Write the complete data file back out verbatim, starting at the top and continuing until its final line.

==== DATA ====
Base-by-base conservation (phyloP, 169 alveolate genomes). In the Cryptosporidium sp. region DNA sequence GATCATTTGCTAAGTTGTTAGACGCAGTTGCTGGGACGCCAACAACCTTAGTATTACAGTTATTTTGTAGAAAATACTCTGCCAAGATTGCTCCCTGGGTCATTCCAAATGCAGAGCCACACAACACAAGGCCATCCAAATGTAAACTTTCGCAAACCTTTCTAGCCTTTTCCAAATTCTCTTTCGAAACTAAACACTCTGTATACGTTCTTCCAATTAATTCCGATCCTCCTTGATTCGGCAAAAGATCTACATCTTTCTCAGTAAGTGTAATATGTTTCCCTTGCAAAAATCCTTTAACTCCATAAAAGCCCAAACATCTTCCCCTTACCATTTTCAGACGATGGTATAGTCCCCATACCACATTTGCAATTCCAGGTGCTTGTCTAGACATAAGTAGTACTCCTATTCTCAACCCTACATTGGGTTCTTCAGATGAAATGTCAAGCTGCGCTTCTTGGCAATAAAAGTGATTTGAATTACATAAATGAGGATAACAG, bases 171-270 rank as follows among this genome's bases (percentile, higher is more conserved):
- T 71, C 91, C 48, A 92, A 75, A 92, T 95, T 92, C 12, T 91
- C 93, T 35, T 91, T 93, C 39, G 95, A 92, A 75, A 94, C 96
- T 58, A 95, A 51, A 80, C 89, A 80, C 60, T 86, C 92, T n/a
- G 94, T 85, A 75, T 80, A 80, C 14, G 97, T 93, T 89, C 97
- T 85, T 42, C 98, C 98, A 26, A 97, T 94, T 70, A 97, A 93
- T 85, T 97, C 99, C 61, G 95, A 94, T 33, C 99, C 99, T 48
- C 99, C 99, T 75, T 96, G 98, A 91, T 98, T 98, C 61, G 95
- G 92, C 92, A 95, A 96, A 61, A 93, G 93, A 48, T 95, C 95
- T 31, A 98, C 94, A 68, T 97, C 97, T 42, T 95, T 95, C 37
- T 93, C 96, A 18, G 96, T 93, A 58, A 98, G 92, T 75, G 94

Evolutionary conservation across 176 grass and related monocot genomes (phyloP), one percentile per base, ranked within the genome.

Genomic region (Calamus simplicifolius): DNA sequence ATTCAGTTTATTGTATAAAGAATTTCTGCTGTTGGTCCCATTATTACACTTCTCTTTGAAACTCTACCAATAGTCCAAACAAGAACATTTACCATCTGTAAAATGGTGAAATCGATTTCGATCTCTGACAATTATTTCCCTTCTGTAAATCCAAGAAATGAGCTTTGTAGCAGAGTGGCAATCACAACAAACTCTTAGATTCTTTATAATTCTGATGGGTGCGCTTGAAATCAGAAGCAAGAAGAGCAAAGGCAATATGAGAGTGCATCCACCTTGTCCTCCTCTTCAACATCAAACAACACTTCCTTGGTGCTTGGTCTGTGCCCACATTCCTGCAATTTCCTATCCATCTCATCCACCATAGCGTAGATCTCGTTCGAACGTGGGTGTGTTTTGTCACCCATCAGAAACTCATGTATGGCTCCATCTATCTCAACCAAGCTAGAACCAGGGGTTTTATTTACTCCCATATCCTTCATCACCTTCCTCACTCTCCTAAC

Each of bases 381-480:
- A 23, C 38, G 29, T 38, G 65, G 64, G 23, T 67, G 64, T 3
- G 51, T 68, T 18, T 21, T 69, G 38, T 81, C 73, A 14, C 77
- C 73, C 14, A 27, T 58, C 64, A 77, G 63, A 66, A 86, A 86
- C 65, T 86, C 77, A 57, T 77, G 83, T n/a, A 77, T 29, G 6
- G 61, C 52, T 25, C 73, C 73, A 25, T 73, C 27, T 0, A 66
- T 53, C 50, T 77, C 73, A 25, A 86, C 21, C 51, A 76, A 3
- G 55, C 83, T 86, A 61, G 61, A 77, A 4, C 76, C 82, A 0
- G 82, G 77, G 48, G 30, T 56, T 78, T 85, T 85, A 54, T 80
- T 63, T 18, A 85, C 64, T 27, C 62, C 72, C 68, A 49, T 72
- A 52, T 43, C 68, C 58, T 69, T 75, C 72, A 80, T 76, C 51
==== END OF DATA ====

Base-by-base conservation (phyloP, 169 alveolate genomes). In the Cryptosporidium sp. region DNA sequence GATCATTTGCTAAGTTGTTAGACGCAGTTGCTGGGACGCCAACAACCTTAGTATTACAGTTATTTTGTAGAAAATACTCTGCCAAGATTGCTCCCTGGGTCATTCCAAATGCAGAGCCACACAACACAAGGCCATCCAAATGTAAACTTTCGCAAACCTTTCTAGCCTTTTCCAAATTCTCTTTCGAAACTAAACACTCTGTATACGTTCTTCCAATTAATTCCGATCCTCCTTGATTCGGCAAAAGATCTACATCTTTCTCAGTAAGTGTAATATGTTTCCCTTGCAAAAATCCTTTAACTCCATAAAAGCCCAAACATCTTCCCCTTACCATTTTCAGACGATGGTATAGTCCCCATACCACATTTGCAATTCCAGGTGCTTGTCTAGACATAAGTAGTACTCCTATTCTCAACCCTACATTGGGTTCTTCAGATGAAATGTCAAGCTGCGCTTCTTGGCAATAAAAGTGATTTGAATTACATAAATGAGGATAACAG, bases 171-270 rank as follows among this genome's bases (percentile, higher is more conserved):
- T 71, C 91, C 48, A 92, A 75, A 92, T 95, T 92, C 12, T 91
- C 93, T 35, T 91, T 93, C 39, G 95, A 92, A 75, A 94, C 96
- T 58, A 95, A 51, A 80, C 89, A 80, C 60, T 86, C 92, T n/a
- G 94, T 85, A 75, T 80, A 80, C 14, G 97, T 93, T 89, C 97
- T 85, T 42, C 98, C 98, A 26, A 97, T 94, T 70, A 97, A 93
- T 85, T 97, C 99, C 61, G 95, A 94, T 33, C 99, C 99, T 48
- C 99, C 99, T 75, T 96, G 98, A 91, T 98, T 98, C 61, G 95
- G 92, C 92, A 95, A 96, A 61, A 93, G 93, A 48, T 95, C 95
- T 31, A 98, C 94, A 68, T 97, C 97, T 42, T 95, T 95, C 37
- T 93, C 96, A 18, G 96, T 93, A 58, A 98, G 92, T 75, G 94

Evolutionary conservation across 176 grass and related monocot genomes (phyloP), one percentile per base, ranked within the genome.

Genomic region (Calamus simplicifolius): DNA sequence ATTCAGTTTATTGTATAAAGAATTTCTGCTGTTGGTCCCATTATTACACTTCTCTTTGAAACTCTACCAATAGTCCAAACAAGAACATTTACCATCTGTAAAATGGTGAAATCGATTTCGATCTCTGACAATTATTTCCCTTCTGTAAATCCAAGAAATGAGCTTTGTAGCAGAGTGGCAATCACAACAAACTCTTAGATTCTTTATAATTCTGATGGGTGCGCTTGAAATCAGAAGCAAGAAGAGCAAAGGCAATATGAGAGTGCATCCACCTTGTCCTCCTCTTCAACATCAAACAACACTTCCTTGGTGCTTGGTCTGTGCCCACATTCCTGCAATTTCCTATCCATCTCATCCACCATAGCGTAGATCTCGTTCGAACGTGGGTGTGTTTTGTCACCCATCAGAAACTCATGTATGGCTCCATCTATCTCAACCAAGCTAGAACCAGGGGTTTTATTTACTCCCATATCCTTCATCACCTTCCTCACTCTCCTAAC

Each of bases 381-480:
- A 23, C 38, G 29, T 38, G 65, G 64, G 23, T 67, G 64, T 3
- G 51, T 68, T 18, T 21, T 69, G 38, T 81, C 73, A 14, C 77
- C 73, C 14, A 27, T 58, C 64, A 77, G 63, A 66, A 86, A 86
- C 65, T 86, C 77, A 57, T 77, G 83, T n/a, A 77, T 29, G 6
- G 61, C 52, T 25, C 73, C 73, A 25, T 73, C 27, T 0, A 66
- T 53, C 50, T 77, C 73, A 25, A 86, C 21, C 51, A 76, A 3
- G 55, C 83, T 86, A 61, G 61, A 77, A 4, C 76, C 82, A 0
- G 82, G 77, G 48, G 30, T 56, T 78, T 85, T 85, A 54, T 80
- T 63, T 18, A 85, C 64, T 27, C 62, C 72, C 68, A 49, T 72
- A 52, T 43, C 68, C 58, T 69, T 75, C 72, A 80, T 76, C 51